BSA Institut Biochimique SA: Out of the crisis through innovation
Five years ago, IBSA, the biggest pharmaceutical company in Ticino, ran into difficulties for a short time owing to the strength of the Swiss franc, but got back on course thanks to its great innovativeness. Since then, the company has continued to rise on the list of the Swiss pharmaceutical companies with the highest turnover and, in terms of fertility medication, occupies fourth place worldwide.
Early morning in a small village on the east coast of China: As always at this time, a middle-aged woman hands over a full container to a courier engaged by IBSA and is given an empty one in exchange. The two bid each other a friendly good-day. The same procedure is repeated every day at the front doors of many Chinese houses.
A Very Special Raw Material
What is the reason for daily collections like this? The containers hold the urine of post-menopausal women. A hundred thousand liters of this valuable raw material are collected every day in the densely populated villages on the east coast of China and driven to two IBSA production plants. This has to be done quickly because the urine becomes unusable once it is a day old. IBSA’s CFO, Antonio Melli, explains the background: “These women’s urine contains hormones that are used in medically assisted reproduction.” Every day in the two Chinese plants, one kilo of the raw ingredient is extracted daily from the 100,000 liters through ultrafiltration. The next step is purification at the laboratories in Lugano, and what remains at the end is the active ingredient that is packed into vials to be used as a drug. IBSA has been present in China since 1998. But while it is almost commonplace to run a factory in China these days, 16 years ago considerable pioneering spirit was needed to expand to that country.
An Idea in His Luggage
There has so far been absolutely no shortage of pioneering spirit in the small Ticino pharmaceutical business, as its history shows. Founded in Lugano in 1945, and for decades a small business, IBSA was bought by the current CEO Arturo Licenziati in 1985. “We started in those days with 40 employees and found ourselves ranked 160th among Swiss pharmaceutical companies in terms of turnover,” Melli explains. “Nowadays, almost 30 years later, we’re in 24th place and have 1,800 employees in 20 countries, mostly in Switzerland, Italy, France, and China,” the CFO adds with a certain pride. The fertility drug already mentioned is not the only medical field in which IBSA operates. Other important areas include rheumatology, dermatology, and endocrinology, as well as drugs for reducing pain and inflammation. IBSA’s most famous product is the Flector plaster. “Perhaps you have had occasion to stick the plaster on a painful tennis elbow,” Melli says as he spreads a whole range of products with the same active ingredient out in front of him. This is because, depending on the pain, it may be better to use gel applied to the skin, swallow a capsule or inject an ampoule. The company’s own research department not only investigates new products, but also innovative applications of a drug in order to exploit its effect even more efficiently. However, the idea of the popular Flector plaster did not come from that department, says Melli: “It was our CEO Arturo Licenziati himself who had the idea of the plaster on a business trip to Japan, when he happened to see something similar there.”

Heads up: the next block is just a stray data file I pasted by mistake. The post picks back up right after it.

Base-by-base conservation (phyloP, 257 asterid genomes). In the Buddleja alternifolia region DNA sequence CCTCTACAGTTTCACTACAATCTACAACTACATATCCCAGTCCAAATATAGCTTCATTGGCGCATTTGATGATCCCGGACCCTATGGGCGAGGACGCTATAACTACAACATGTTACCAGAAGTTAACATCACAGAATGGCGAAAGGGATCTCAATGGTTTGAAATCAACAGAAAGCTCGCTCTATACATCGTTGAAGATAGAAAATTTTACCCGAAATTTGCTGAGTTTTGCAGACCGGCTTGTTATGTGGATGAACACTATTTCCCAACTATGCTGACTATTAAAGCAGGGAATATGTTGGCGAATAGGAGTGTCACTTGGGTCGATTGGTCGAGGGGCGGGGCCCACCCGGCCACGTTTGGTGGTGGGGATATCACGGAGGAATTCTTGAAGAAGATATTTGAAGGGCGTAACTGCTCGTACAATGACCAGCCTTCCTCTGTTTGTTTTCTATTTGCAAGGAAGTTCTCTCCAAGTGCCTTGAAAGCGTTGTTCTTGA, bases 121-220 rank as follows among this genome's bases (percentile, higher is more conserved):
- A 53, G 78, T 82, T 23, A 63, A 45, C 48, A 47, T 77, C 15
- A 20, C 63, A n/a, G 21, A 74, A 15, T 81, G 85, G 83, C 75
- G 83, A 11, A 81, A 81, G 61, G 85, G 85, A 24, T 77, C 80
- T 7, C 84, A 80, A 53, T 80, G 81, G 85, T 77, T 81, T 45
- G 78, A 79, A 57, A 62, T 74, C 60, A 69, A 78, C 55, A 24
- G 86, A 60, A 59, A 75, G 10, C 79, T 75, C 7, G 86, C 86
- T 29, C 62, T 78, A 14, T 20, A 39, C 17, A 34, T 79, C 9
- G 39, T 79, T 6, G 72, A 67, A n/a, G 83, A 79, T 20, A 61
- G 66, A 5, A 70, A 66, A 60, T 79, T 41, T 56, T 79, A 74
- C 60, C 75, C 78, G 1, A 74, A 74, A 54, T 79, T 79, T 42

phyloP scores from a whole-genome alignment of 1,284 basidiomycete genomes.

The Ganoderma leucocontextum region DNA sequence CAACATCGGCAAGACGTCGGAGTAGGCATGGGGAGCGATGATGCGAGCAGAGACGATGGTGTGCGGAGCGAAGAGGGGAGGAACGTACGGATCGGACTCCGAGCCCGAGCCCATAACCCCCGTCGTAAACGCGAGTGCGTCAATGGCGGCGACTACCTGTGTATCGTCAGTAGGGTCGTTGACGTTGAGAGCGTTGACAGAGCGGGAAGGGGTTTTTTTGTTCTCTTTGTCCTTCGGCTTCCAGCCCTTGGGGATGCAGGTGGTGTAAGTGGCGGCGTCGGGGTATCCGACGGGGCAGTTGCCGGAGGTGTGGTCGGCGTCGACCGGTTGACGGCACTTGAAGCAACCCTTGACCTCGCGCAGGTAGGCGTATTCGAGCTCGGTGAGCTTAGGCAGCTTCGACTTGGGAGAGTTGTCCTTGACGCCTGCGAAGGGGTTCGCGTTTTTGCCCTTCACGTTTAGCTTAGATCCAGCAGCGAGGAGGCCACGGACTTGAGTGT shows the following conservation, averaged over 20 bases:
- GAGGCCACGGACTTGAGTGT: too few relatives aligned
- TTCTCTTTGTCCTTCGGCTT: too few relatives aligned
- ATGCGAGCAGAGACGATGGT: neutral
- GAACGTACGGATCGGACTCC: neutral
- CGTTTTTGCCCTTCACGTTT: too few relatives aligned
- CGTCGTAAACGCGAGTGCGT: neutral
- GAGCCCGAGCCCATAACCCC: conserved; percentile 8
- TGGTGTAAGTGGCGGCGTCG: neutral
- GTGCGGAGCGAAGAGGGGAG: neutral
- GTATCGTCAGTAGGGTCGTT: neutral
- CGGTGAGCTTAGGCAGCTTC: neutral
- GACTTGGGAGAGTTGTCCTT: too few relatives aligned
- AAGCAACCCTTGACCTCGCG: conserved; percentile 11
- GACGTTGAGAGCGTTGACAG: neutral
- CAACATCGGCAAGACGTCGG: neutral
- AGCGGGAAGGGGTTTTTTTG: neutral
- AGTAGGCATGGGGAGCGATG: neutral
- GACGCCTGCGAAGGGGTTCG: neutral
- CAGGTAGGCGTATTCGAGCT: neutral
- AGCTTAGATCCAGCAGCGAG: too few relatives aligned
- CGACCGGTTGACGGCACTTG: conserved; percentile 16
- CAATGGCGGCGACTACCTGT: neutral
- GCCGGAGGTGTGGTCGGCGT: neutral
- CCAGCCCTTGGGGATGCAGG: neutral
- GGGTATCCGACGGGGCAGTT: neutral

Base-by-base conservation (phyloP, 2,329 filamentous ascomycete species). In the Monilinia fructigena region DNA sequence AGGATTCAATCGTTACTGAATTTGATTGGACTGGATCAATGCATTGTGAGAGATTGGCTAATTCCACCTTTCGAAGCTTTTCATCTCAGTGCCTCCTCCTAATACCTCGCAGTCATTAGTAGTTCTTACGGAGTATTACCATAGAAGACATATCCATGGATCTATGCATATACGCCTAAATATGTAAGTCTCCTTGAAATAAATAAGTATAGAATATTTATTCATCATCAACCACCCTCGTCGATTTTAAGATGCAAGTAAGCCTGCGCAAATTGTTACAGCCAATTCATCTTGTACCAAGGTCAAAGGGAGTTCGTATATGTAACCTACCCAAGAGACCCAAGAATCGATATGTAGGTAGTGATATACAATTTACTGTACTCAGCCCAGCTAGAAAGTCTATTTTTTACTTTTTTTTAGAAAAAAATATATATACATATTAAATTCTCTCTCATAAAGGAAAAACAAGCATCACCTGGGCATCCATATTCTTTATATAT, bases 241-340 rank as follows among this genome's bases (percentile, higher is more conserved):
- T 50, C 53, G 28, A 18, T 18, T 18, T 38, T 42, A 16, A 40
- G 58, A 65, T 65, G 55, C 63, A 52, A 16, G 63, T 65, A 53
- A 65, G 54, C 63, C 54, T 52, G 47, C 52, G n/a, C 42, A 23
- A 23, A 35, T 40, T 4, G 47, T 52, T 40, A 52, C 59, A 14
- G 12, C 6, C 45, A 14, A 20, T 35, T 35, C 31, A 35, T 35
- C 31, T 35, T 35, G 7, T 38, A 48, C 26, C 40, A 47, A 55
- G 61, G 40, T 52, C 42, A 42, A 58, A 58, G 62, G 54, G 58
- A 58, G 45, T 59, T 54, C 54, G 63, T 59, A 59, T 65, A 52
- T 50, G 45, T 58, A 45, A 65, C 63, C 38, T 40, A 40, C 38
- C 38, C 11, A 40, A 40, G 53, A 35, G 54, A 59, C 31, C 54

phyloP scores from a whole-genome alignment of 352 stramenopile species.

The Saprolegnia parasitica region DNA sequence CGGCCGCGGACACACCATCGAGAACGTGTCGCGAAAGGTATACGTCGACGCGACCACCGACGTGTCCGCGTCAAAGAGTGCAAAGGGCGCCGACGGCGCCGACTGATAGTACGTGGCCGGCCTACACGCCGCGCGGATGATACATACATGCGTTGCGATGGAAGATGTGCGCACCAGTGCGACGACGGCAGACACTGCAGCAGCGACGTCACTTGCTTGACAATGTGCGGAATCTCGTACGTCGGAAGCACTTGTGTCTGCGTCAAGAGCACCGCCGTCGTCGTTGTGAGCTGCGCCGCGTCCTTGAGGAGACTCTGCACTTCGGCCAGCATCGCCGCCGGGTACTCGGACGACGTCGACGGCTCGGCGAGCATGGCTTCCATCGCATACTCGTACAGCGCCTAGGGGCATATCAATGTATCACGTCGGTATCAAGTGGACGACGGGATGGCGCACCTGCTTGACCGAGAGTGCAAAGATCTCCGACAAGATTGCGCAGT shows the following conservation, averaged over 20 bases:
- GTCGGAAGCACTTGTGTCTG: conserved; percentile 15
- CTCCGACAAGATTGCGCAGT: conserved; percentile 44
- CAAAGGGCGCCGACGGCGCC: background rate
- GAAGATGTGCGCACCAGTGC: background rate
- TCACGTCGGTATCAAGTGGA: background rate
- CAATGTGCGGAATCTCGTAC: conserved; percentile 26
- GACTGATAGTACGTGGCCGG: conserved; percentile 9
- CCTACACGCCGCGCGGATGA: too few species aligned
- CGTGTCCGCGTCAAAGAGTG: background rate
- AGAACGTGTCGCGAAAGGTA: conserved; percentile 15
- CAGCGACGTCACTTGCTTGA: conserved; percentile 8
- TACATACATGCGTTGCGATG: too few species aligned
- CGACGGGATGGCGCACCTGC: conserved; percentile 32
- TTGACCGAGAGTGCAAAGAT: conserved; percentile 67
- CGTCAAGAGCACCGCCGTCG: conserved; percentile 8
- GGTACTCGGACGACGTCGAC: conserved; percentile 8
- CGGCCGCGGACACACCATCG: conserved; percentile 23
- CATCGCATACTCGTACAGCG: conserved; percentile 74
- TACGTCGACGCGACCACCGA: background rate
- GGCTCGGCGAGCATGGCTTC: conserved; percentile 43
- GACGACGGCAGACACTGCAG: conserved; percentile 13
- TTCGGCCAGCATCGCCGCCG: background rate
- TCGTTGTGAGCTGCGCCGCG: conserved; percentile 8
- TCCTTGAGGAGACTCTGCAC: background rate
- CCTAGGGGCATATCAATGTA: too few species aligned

Emerging Stronger from the Crisis
IBSA’s progress wasn’t always so smooth. In 2009/10, the euro crisis hit the company hard. “The Swiss National Bank’s decision to set the exchange rate at 1.20 played a crucial part in the company beginning to grow again quickly,” Melli recalls. But other measures needed to be taken quickly in different aspects. Firstly, the management decided to bypass the exchange rate problem as far as possible by increasing production in the eurozone. “We had already had a production facility in Italy since 1996, a second one followed in 2001, and a third in 2010, in the middle of the currency crisis,” Melli explained. “That was a coincidence because we had made the decision a long time before that when we had a chance to take over a company near Milan with production technologies we had been looking for.” And yet this new location in the eurozone came at just the right moment. Other measures included improved cost control and rationalized production processes. Without having to dismiss a single employee, the company was back on track again after a year. “The banks, especially Credit Suisse, really proved to be true, fair partners during this difficult period,” Melli says, adding: “No mention was ever made of reducing our loans. On the contrary: Credit Suisse’s attitude demonstrated its confidence our measures would enable us to withstand the crisis.”
The Ideal Moment to Invest
Since then, IBSA has been rigorously continuing its strategy, i.e. ongoing investment in production, innovation, and employees. The company has invested a total of 400 million Swiss francs in this way since 1985. Just recently, the company built and took over new production facilities in Italy and Ticino respectively, for 50 million Swiss francs. “It was the ideal moment given the current low interest rates,” Melli says. IBSA has no plans to build in Ticino in the near future. But they are considering constructing two further production facilities in rural parts of China owing to the changing demographic conditions. The heavily populated villages on the coast are becoming increasingly urbanized which means that the village structures that worked in IBSA’s favor are disappearing. Incomes are also increasing and the women’s readiness to donate their urine is declining. Many western couples who fulfill their wish to have children thanks to IBSA’s drug probably have no idea what complex stories lie behind the unremarkable fertility ampoules.